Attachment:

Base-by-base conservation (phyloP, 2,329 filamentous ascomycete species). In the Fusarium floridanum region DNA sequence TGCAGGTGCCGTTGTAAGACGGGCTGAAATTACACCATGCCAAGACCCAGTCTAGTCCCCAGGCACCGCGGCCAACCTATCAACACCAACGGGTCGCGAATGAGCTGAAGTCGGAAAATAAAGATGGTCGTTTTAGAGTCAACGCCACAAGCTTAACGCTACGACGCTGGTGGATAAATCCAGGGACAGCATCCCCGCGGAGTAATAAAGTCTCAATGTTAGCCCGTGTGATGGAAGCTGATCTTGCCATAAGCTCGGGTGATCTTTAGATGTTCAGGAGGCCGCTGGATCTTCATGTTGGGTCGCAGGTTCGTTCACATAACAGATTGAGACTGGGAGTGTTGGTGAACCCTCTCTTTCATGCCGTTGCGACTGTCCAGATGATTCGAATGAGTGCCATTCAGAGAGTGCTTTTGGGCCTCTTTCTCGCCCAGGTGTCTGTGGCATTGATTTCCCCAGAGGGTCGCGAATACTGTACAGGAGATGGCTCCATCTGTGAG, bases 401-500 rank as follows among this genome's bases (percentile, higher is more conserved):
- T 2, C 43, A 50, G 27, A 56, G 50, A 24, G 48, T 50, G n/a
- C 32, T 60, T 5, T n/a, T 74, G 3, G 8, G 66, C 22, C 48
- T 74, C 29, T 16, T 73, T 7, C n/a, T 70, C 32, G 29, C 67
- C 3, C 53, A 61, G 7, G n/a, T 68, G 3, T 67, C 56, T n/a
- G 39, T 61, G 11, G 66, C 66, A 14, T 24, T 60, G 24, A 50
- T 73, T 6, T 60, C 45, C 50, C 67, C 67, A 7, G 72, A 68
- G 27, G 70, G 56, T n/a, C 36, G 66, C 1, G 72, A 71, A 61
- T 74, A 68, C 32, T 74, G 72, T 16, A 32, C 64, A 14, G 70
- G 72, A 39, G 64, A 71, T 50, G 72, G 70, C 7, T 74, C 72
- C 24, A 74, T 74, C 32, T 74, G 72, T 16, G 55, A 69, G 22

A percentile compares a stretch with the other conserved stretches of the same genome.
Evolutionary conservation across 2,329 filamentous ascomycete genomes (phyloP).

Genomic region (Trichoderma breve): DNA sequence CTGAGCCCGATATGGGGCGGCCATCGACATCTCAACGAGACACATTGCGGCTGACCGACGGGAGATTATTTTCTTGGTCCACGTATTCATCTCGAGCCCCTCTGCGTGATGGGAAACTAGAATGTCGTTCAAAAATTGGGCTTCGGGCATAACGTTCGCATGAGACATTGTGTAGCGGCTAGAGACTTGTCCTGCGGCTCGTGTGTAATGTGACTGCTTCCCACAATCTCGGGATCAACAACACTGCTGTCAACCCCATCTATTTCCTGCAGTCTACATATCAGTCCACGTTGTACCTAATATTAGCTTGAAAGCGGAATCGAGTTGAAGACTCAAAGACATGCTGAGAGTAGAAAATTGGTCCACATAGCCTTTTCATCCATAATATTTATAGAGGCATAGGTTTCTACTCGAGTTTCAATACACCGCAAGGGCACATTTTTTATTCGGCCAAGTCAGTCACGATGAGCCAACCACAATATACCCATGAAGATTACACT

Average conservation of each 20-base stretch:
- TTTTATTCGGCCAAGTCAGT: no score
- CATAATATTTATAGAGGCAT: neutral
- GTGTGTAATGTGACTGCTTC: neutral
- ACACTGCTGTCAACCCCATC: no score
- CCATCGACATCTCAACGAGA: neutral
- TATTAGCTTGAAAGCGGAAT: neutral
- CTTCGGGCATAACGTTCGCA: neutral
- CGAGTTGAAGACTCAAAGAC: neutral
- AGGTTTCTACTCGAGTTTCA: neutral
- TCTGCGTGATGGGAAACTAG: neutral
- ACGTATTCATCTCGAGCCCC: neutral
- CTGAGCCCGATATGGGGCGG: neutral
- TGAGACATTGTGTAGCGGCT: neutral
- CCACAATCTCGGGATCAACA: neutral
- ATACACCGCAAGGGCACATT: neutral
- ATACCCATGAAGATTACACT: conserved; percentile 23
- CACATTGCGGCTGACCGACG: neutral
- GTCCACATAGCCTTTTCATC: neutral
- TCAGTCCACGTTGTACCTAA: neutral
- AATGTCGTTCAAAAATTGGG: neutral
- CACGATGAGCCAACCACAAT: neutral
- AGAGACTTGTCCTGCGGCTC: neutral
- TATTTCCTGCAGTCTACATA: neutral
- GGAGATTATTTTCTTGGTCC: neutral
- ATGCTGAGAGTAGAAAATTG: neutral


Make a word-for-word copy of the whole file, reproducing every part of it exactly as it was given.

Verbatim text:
Base-by-base conservation (phyloP, 2,329 filamentous ascomycete species). In the Fusarium floridanum region DNA sequence TGCAGGTGCCGTTGTAAGACGGGCTGAAATTACACCATGCCAAGACCCAGTCTAGTCCCCAGGCACCGCGGCCAACCTATCAACACCAACGGGTCGCGAATGAGCTGAAGTCGGAAAATAAAGATGGTCGTTTTAGAGTCAACGCCACAAGCTTAACGCTACGACGCTGGTGGATAAATCCAGGGACAGCATCCCCGCGGAGTAATAAAGTCTCAATGTTAGCCCGTGTGATGGAAGCTGATCTTGCCATAAGCTCGGGTGATCTTTAGATGTTCAGGAGGCCGCTGGATCTTCATGTTGGGTCGCAGGTTCGTTCACATAACAGATTGAGACTGGGAGTGTTGGTGAACCCTCTCTTTCATGCCGTTGCGACTGTCCAGATGATTCGAATGAGTGCCATTCAGAGAGTGCTTTTGGGCCTCTTTCTCGCCCAGGTGTCTGTGGCATTGATTTCCCCAGAGGGTCGCGAATACTGTACAGGAGATGGCTCCATCTGTGAG, bases 401-500 rank as follows among this genome's bases (percentile, higher is more conserved):
- T 2, C 43, A 50, G 27, A 56, G 50, A 24, G 48, T 50, G n/a
- C 32, T 60, T 5, T n/a, T 74, G 3, G 8, G 66, C 22, C 48
- T 74, C 29, T 16, T 73, T 7, C n/a, T 70, C 32, G 29, C 67
- C 3, C 53, A 61, G 7, G n/a, T 68, G 3, T 67, C 56, T n/a
- G 39, T 61, G 11, G 66, C 66, A 14, T 24, T 60, G 24, A 50
- T 73, T 6, T 60, C 45, C 50, C 67, C 67, A 7, G 72, A 68
- G 27, G 70, G 56, T n/a, C 36, G 66, C 1, G 72, A 71, A 61
- T 74, A 68, C 32, T 74, G 72, T 16, A 32, C 64, A 14, G 70
- G 72, A 39, G 64, A 71, T 50, G 72, G 70, C 7, T 74, C 72
- C 24, A 74, T 74, C 32, T 74, G 72, T 16, G 55, A 69, G 22

A percentile compares a stretch with the other conserved stretches of the same genome.
Evolutionary conservation across 2,329 filamentous ascomycete genomes (phyloP).

Genomic region (Trichoderma breve): DNA sequence CTGAGCCCGATATGGGGCGGCCATCGACATCTCAACGAGACACATTGCGGCTGACCGACGGGAGATTATTTTCTTGGTCCACGTATTCATCTCGAGCCCCTCTGCGTGATGGGAAACTAGAATGTCGTTCAAAAATTGGGCTTCGGGCATAACGTTCGCATGAGACATTGTGTAGCGGCTAGAGACTTGTCCTGCGGCTCGTGTGTAATGTGACTGCTTCCCACAATCTCGGGATCAACAACACTGCTGTCAACCCCATCTATTTCCTGCAGTCTACATATCAGTCCACGTTGTACCTAATATTAGCTTGAAAGCGGAATCGAGTTGAAGACTCAAAGACATGCTGAGAGTAGAAAATTGGTCCACATAGCCTTTTCATCCATAATATTTATAGAGGCATAGGTTTCTACTCGAGTTTCAATACACCGCAAGGGCACATTTTTTATTCGGCCAAGTCAGTCACGATGAGCCAACCACAATATACCCATGAAGATTACACT

Average conservation of each 20-base stretch:
- TTTTATTCGGCCAAGTCAGT: no score
- CATAATATTTATAGAGGCAT: neutral
- GTGTGTAATGTGACTGCTTC: neutral
- ACACTGCTGTCAACCCCATC: no score
- CCATCGACATCTCAACGAGA: neutral
- TATTAGCTTGAAAGCGGAAT: neutral
- CTTCGGGCATAACGTTCGCA: neutral
- CGAGTTGAAGACTCAAAGAC: neutral
- AGGTTTCTACTCGAGTTTCA: neutral
- TCTGCGTGATGGGAAACTAG: neutral
- ACGTATTCATCTCGAGCCCC: neutral
- CTGAGCCCGATATGGGGCGG: neutral
- TGAGACATTGTGTAGCGGCT: neutral
- CCACAATCTCGGGATCAACA: neutral
- ATACACCGCAAGGGCACATT: neutral
- ATACCCATGAAGATTACACT: conserved; percentile 23
- CACATTGCGGCTGACCGACG: neutral
- GTCCACATAGCCTTTTCATC: neutral
- TCAGTCCACGTTGTACCTAA: neutral
- AATGTCGTTCAAAAATTGGG: neutral
- CACGATGAGCCAACCACAAT: neutral
- AGAGACTTGTCCTGCGGCTC: neutral
- TATTTCCTGCAGTCTACATA: neutral
- GGAGATTATTTTCTTGGTCC: neutral
- ATGCTGAGAGTAGAAAATTG: neutral